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Things That Never Come Back

September 13, 2011 - Michael Palmer
The death of 15-year-old sophomore Jimmy Cameron at Harrison Central brings back memories from high school. We had a classmate who died of Leukemia.

As I recall he had a rough way to go with lots of painful treatments and transfusions. Now that I look back on it with some perspective, as a parent and a grand parent, it has more impact.

I do not think many teenagers have a good grasp on the whole picture of life, however some do. While many of the high school tough guys were avoiding any circumstances where we might be shedding tears, there were some who genuinely mourned, now I would call them “old souls.” They understood what many of us did not, or preferred not to about the possibility of a short life.

I interviewed the Band Perry and asked them why a group of three young people riding a wave of popularity to fame in the Country Music world would write such a melancholy song. They gave me the impression that they were also, “old souls,” with wisdom and insight beyond their young age.

So why were we so calloused?

It do not think it was not because we were cold-hearted friends, I believe we were avoiding the issue. We drove too fast, made irrational decisions, acted like we were immortal. That would have been a hard act to keep up if we paused to reflect on our mortality.

I recall sitting in a class room and hearing about the year 2000 and thinking about it as if it were far and distant, wondering if I would ever make it into my 40’s to see all the wonders of the new age, flying cars and such. Looking back, I wonder how I ever made it this far.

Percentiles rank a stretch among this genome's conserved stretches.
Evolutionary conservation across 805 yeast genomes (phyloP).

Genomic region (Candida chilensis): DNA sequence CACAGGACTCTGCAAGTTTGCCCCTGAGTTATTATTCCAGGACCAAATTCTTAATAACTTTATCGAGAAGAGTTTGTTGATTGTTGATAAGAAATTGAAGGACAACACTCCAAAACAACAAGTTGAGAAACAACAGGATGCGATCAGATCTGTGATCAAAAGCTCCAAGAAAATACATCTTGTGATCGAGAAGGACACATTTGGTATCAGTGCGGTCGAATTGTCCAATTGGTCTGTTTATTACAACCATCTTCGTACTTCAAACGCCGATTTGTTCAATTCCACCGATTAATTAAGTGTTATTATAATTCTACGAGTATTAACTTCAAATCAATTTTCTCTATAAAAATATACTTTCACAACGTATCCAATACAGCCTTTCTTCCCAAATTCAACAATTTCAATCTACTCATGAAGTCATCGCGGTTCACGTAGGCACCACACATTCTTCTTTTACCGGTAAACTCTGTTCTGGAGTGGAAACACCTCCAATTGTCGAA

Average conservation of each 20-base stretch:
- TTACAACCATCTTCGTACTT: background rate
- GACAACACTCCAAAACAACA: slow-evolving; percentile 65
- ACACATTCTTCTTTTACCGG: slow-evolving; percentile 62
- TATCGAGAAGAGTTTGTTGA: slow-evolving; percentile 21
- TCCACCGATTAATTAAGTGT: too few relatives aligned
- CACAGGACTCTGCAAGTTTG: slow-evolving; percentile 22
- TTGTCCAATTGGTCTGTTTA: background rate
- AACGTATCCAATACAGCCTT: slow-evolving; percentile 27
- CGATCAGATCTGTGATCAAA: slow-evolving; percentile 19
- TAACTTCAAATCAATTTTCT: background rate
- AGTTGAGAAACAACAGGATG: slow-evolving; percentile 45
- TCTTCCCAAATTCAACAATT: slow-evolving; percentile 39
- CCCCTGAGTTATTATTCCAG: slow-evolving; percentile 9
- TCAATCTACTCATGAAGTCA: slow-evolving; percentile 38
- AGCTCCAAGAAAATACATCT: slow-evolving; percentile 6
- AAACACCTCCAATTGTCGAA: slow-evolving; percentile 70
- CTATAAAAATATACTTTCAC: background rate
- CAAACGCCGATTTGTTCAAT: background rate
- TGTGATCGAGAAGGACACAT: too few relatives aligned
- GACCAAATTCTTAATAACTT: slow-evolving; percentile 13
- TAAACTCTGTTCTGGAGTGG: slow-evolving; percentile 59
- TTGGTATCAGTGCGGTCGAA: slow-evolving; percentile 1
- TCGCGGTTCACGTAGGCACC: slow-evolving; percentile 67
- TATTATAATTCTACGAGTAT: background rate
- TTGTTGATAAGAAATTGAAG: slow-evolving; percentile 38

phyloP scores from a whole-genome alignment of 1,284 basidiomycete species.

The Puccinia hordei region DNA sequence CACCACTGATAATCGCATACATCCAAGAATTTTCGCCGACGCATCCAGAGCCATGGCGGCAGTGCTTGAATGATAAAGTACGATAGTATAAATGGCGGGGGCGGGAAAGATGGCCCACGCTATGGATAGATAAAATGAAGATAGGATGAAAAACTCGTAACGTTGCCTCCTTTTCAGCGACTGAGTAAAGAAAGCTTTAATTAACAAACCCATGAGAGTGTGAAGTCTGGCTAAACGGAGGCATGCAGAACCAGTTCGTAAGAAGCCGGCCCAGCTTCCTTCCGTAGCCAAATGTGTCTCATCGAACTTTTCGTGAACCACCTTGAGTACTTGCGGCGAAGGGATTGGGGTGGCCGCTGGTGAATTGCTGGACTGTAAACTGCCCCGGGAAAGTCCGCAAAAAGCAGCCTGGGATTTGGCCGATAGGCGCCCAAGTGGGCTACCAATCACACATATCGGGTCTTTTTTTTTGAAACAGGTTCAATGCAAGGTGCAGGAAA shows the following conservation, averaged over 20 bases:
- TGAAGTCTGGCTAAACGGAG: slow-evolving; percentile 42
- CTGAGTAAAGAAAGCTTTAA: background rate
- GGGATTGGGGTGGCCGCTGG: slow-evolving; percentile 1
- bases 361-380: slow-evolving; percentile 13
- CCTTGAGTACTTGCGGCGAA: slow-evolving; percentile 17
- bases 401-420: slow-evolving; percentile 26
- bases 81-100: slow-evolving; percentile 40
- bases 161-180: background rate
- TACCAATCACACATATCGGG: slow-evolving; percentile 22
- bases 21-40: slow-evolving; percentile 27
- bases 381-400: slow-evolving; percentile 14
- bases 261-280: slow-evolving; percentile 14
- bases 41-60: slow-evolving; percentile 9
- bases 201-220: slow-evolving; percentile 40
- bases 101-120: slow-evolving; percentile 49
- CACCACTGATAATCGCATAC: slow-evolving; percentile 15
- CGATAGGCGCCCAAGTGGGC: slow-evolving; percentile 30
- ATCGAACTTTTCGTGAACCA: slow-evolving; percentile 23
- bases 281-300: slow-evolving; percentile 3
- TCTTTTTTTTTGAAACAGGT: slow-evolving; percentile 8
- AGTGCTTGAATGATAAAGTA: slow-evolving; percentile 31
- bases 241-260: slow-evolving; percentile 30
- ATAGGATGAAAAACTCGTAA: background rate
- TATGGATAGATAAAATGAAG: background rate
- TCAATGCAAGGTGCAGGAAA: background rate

Life is indeed fragile. Our co-worker Trish Graham gave us a reminder when she was so quickly taken from us.

Just this week, I came home and my two grandchildren met me, asking for a snack. I went and grabbed a brownie off the kitchen table and split it between them. Xander, just 13 months, began choking and turning red. He had prior to my arrival picked up a small yellow tab off a bread bag and placed it into his mouth. It was now between the prized brownie and his stomach, lodged in his throat.

I knew something was wrong and reached in with my pinky to dislodge whatever it was. He began gagging and it came loose, along with some brownie bits it fell out onto the floor, much to my relief.

The fear of losing a child is a constant when you have young children, because there are so many dangers. It really does not ease much as they get older, but I think we have to find ways to deal with it to prevent from going completely insane from constant worry.

My wife and I had a rude awakening one night when the sheriff’s office called the house and asked if we owned a car, which they had found upside down in a swamp. They informed us that they could not locate the driver, which was our 16 year old daughter.

You fear the worst and hope for the best. It turned out that they had just walked for help and both were uninjured, but what might have happened still haunts me.

I feel for the parents of Jimmy Cameron, and other parents who lose a child, no matter what age. I can only offer my condolences and sympathy, but I realize that nothing I can do or say will comfort them or help to ease their pain. There world was changed forever and so profoundly by the birth of their baby and now by the death of that same precious child.

This was a recent post on Facebook and it seemed appropriate:

Three Things That Never Come Back

There are three things in life that, once gone, never come back. They are

1. Time

2. Opportunity

3. Words

No matter how rich or clever we are, we can never move the clock back and regain time already past.

An opportunity lost will never come back in the same form. Of course we can either slump into regrets and self-hatred or try to gain solace by reasoning that this was not to be and an even better opportunity will come.

Words, which have left our mouth, can never be taken back. There is no magical “undo” button as on computer keyboards.

You don’t have to be a politician to know that promises made and not kept or angry words spoken without control cause hurtful feelings or resentment. You can apologize, make amends and blame it on others but rather often, once the wrong words have left our mouths and have been heard, the damage is done.

Therefore, I resolve we all enjoy each day, for it may be our last.

God Bless.


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